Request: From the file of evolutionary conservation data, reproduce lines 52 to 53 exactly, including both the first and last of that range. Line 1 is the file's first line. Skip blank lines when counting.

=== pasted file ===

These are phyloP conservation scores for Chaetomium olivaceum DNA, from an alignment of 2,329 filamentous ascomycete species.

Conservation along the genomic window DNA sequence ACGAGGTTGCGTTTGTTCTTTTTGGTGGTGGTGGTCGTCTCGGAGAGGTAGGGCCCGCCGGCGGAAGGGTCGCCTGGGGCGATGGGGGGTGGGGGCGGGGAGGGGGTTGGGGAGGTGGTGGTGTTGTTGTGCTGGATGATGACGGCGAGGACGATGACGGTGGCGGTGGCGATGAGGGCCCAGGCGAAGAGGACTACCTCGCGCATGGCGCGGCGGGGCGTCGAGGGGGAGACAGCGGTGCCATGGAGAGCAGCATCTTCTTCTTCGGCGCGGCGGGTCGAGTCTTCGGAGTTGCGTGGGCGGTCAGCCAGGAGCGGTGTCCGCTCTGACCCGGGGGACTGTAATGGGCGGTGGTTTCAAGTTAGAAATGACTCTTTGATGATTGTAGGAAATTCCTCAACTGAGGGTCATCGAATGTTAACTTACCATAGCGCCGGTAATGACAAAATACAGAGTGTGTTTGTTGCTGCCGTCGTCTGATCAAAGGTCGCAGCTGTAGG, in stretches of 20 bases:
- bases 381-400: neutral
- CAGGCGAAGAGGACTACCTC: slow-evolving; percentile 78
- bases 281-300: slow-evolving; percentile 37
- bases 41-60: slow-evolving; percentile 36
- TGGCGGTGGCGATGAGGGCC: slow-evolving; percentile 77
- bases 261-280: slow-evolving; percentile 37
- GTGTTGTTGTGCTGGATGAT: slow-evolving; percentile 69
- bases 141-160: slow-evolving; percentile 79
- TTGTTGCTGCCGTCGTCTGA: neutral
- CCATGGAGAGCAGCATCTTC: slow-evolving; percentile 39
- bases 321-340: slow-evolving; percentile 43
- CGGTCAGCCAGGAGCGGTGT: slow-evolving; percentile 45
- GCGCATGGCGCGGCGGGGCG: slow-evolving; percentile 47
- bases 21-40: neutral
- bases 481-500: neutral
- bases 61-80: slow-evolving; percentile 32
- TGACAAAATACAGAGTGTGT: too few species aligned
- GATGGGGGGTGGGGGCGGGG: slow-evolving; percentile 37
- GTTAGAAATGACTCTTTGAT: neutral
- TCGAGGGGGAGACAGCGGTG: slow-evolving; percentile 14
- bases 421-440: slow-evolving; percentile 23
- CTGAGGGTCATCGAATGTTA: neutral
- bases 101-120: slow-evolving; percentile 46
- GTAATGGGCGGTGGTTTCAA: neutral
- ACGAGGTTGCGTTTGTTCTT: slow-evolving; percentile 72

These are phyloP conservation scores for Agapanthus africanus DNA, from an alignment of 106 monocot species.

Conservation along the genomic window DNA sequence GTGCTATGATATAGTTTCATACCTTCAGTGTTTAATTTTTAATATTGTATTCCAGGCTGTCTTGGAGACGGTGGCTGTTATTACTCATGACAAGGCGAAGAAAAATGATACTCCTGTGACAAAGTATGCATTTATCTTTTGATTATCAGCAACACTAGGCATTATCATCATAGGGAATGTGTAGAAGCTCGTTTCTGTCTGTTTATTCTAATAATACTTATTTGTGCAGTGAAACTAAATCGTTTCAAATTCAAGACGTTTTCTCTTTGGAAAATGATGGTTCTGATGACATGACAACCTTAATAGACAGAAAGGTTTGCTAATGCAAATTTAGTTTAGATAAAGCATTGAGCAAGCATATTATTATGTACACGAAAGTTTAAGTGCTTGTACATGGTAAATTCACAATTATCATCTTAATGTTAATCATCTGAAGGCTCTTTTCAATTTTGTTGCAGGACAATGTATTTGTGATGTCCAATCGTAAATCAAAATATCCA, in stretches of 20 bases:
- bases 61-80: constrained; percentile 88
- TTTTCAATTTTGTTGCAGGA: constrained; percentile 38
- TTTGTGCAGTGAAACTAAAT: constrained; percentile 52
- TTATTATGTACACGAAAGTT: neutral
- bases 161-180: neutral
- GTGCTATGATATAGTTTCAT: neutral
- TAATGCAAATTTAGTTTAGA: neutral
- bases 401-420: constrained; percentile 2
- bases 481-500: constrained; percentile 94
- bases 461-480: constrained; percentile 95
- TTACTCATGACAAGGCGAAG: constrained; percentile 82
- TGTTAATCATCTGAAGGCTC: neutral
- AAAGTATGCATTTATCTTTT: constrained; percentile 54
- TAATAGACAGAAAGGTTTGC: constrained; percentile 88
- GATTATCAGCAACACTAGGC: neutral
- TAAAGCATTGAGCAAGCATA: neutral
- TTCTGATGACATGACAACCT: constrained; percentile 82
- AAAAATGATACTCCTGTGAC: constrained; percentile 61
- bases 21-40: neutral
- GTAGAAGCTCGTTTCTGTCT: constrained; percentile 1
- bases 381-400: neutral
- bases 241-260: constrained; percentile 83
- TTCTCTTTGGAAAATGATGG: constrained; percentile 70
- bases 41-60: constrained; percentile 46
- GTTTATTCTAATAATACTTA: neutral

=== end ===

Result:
- TTCTCTTTGGAAAATGATGG: constrained; percentile 70
- bases 41-60: constrained; percentile 46